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http://leadership.saportareport.com/people-places-parks/ People, Places & Parks Thought Leader Thought Leadership Uncategorized

Now That LWCF is Permanent, It’s Time We Fund It

By John D’Andrea, Senior Vice President, External Affairs, Georgia Power

Our lands and waters are more than just our country’s beautiful natural features. They are the very foundation of our security, way of life and all life itself.

That is why in 1964, Congress established the Land and Water Conservation Fund (LWCF), which balances the use of one public resource – offshore oil and gas– by dedicating some of the drilling revenues to conserving lands and waters for future generations.

John and Ellen D’Andrea at the Grand Tetons

Since LWCF’s enactment, forests, open spaces, watersheds and other landscapes in every state have been protected. Several national parks along with hundreds of trails and athletic fields across the country owe their existence and continuity to LWCF. All these places have helped boost local economies and create jobs.

Georgia has received approximately $354 million in LWCF funding over the past five decades, protecting places such as Chattahoochee National Recreation Area, Cumberland Island National Seashore, Chattahoochee-Oconee National Forests and the Martin Luther King Jr. National Historic Site in Atlanta.

Despite these important conservation wins, the fund was never permanent, stuck in a cycle of expiration and renewal that created uncertainty for landowners wanting to preserve their properties. But in February, Congress voted by overwhelming margins to approve a public lands package that included permanent reauthorization of LWCF, and the package was signed into law March 12th.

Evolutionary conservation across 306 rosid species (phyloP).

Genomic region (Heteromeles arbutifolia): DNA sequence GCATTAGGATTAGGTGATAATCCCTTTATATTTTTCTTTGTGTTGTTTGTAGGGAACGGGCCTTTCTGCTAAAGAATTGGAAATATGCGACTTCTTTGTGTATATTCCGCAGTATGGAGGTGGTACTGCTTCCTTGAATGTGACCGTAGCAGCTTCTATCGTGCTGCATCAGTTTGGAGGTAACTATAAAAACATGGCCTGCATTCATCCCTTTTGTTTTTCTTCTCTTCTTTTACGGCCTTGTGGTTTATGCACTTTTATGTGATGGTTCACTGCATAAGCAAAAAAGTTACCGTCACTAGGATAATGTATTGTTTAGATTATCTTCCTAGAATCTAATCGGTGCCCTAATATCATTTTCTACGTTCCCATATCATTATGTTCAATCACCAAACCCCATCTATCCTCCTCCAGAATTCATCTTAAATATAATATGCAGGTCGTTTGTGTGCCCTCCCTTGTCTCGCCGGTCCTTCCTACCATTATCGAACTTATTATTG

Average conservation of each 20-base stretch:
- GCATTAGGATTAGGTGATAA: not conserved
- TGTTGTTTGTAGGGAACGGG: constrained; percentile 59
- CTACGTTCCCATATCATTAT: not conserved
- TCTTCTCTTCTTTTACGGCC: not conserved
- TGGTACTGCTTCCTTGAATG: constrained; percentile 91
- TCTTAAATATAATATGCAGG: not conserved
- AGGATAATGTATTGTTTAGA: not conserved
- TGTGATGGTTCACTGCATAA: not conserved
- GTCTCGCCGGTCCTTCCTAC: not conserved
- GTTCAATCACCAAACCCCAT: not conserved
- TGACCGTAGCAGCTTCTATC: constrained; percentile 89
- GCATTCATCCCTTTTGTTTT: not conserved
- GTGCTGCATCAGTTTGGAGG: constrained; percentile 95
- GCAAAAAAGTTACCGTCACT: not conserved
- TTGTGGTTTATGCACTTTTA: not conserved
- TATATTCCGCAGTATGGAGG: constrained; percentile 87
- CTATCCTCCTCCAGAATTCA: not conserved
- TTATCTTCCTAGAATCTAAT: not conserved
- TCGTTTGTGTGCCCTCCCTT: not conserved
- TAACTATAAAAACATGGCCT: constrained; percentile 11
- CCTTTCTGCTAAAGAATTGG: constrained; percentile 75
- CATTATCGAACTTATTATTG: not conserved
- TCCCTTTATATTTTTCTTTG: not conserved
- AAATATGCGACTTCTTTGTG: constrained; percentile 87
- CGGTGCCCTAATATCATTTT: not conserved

Georgia senators Johnny Isakson and David Perdue both voted in favor of LWCF in keeping with their previous support of public lands. Senator Isakson is a celebrated champion of public parks and his contributions will be missed when he retires.

The overwhelmingly bipartisan votes in the House and Senate reflect our nation’s longstanding commitment to conservation, ensuring future generations will benefit from LWCF.

Now that LWCF’s future is secure, we need Congress to fund it.

One of LWCF’s greatest strengths is that for all the benefits it brings to communities and our natural world, it doesn’t cost taxpayers a cent. Current law authorizes LWCF to receive up to $900 million per year, but it has almost never been funded at that level.

Like the cycle of expiration and renewal, this underfunding has hampered LWCF, delaying property acquisitions for years and raising the risk of losing more important lands and waters.

The coastline of Cumberland Island

Luckily, we are already seeing signs of progress. Bipartisan groups of lawmakers in both the House and Senate have introduced legislation to fully fund LWCF.

Fully funding LWCF will not only be good for the conservation of Georgia’s open spaces, it makes sense for our state’s economy. The outdoor recreation economy in Georgia alone is responsible for $27.3 billion in consumer spending and 238,000 jobs, according to the Outdoor Industry Association. Implementing LWCF in our community helps boost the economy, create jobs and increase tourism.

Ultimately, LWCF is about preserving the best of America. It has protected lands and waters in Georgia and every other state, but the only way we can realize the potential of America’s best conservation program is for Congress to fully fund it.

The Nature Conservancy urges lawmakers to again demonstrate their commitment to conservation and work together to get LWCF the full, dedicated funding it deserves. Click here to tell YOUR representative to fully fund the LWCF right away!

As an employee of Georgia Power—a key supporter of conservation in our state—and as a trustee of The Nature Conservancy of Georgia, I am proud to lend my voice to this effort.

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